Saturday, March 13, 2010

Quest for perfect skin care

It must be my advancing years or something, but lately my skin has been much drier and more sensitive than usual. This means that the cheap skincare alternative I had been surviving on (Simple) is not doing a good enough job for me.

But I can't go back to the superior stuff I was using before (Shiseido Benefience) because that stuff is definitely in the pre-redundancy price range. A single bottle of moisturer in that range could buy me cafe lunches for a whole week (which would be a nice luxury - I tend to have cheese sammies or dinner leftovers for lunch).

And the stuff I have used in the past (Innoxa) must have changed formula or something, because the last lot irritated my face like undissolved lemon juice on a paper cut.

So, for now, my sewing obsession has faded and in its place is my quest for better skincare. What I want is something that moisturises well - preferably all day, doesn't irritate my skin and doesn't cost more than about $30 per bottle (which should a couple of months).

I got this book out of the library called Don't go to the cosmetics counter without me (or something like that). It's quite bible-like in size and even in the texture of its pages. It's organised alphabetically by brand name and the author rates each brand's cleansers, toners, moisturises and cosmetics according to things like - value for money, presence of sunblock, presence of various high-tech ingredients which have been proven to have some benefit, lack of irritants, etc. There's even a short section at the back which lists which brands are known to be tested on animals, which are known not to be, and which brands are still keeping their animal-testing status secret.

I was interested that the Shiseido Beneficience products I'd like so much were given the thumbs down, because the author thought they were pretty basic for the amount of money they cost. And some of the lower-end brands had products which she rated really well. It's too bad that one of the Ponds products, which rated well and is cheap, is an animal-tested product. It's also a pity that, being an American book, it doesn't include any of the NZ brands, because some of them sound pretty good but are not cheap enough to experiment on.


Deborah said...

I use a top quality moisturiser on my face in the morning, but I just use a generic vitamin E cream on my neck. At night, I just use the vitamin E cream. It means that my expensive moisturiser usually lasts long enough to get me from one "free gift with purchases over $100" to the next "free gift with purchases over $100". I only use the freebies for other makeup; I can't recall the last time I bought lippy or eye-shadow.

Amanda said...

Aveena and Oil of Olay are both supermarket brands that I find fine.

donnasoowho said...

I've kind of been weaning myself off (Sothys - that my beauty therapist recommends) for a while.... my cheaper stand by brand is L'Oreal (while not cheap cheap i do find the products last quite a long time). I find that they've got a good range of products for different sorts of things? But we've got a friend who is a dermo who reckons that all you need is Cetaphil (sp??!!) lotion. And when I went on roaccutane they totally recommend Cetaphil. I think it costs like $20 for about a litre? He reckons that the 'expensive' part of cosmetics is making them look appealing and smell nice.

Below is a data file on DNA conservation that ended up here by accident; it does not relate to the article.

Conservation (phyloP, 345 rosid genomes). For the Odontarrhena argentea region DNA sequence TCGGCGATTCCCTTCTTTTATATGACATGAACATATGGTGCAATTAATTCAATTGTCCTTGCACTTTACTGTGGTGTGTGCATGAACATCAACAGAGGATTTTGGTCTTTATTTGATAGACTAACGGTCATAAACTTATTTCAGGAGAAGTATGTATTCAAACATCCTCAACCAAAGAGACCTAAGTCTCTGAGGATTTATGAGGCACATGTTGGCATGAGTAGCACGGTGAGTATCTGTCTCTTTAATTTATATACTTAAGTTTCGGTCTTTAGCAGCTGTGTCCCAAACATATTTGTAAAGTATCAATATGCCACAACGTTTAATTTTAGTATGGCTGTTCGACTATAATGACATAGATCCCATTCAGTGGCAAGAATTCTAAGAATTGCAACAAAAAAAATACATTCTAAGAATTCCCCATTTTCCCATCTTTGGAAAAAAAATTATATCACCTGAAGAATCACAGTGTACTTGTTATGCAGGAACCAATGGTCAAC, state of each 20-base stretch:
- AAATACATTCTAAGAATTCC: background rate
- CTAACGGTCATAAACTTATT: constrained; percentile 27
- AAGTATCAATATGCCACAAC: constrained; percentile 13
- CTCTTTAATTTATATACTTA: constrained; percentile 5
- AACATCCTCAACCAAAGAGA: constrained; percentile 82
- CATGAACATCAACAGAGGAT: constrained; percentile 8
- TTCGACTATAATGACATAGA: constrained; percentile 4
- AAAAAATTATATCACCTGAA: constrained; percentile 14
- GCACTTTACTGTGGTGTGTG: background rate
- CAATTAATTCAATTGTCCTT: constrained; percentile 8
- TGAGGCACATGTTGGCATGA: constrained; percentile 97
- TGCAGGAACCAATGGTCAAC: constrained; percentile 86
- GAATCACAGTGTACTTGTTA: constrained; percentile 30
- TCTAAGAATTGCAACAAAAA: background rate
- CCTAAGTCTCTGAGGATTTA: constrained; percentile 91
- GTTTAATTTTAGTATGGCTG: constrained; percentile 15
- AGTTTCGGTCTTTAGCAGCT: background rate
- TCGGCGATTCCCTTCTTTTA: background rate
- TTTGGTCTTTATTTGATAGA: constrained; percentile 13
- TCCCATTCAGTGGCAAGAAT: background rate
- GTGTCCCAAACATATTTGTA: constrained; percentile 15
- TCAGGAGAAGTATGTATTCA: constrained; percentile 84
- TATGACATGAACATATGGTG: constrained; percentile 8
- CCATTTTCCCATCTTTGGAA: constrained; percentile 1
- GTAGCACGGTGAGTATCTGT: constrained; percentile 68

donnasoowho said...

There we are

$13.99 Kanga roubles for 500mls! I have to confess, the MAIN reason I don't use it is cause it seems too cheap!

btw I read that skin counter book too and that lady seems to recommend her own brand a lot....

Angela said...

Hope you find something that works for you.

Antoinette said...

I've gone almost completely all-natural (and minimally unprocessed) skin and hair care this year, which saves a ton of money (used to use Dr. Hauschka products) and has given good results... I use an organic apricot oil to moisturize my face after the morning shower, organic avocado oil for the rest of my skin. Mine also tends to the dry side the older I get.

One of the best books I read was called, I think, Green Beauty -- Canadian author, recommended a ton of products but I don't know that they are available all over the world.

Laura said...

Does Simple do a heavier cream? Otherwise, what about Bio-Oil as an alternative, or in addition to, your moisturiser?

Karen said...

Vaseline Intensive Care. Choose the unperfumed one - you should never put perfumed products on your face.

Tiki said...

I love the Natio range, about $20 per bottle at the chemist and isn't full of perfume so very good for sensitive skins. Also the Aveeno range is another great one, it's the only thing my daughter can use on her face that doesn't sting as she gets bad eczema.

Violet said...

Thanks for the recommendations everyone.
Deborah: what's the "top quality" product you use?
Amanda: I think Aveeno and Olay are both test on animals - definitely Olay is anyway.
Angela: thanks!
Donnasoowho: I reckon Cetaphil will be my next try. As soon as I finish my current supply of Simple.
Antoinette: There're an awful lot of products we don't don't get here
Laura: yes they do, and I'm already using it!
Karen: oh, I know.
Tiki: I'll add Natio to my list...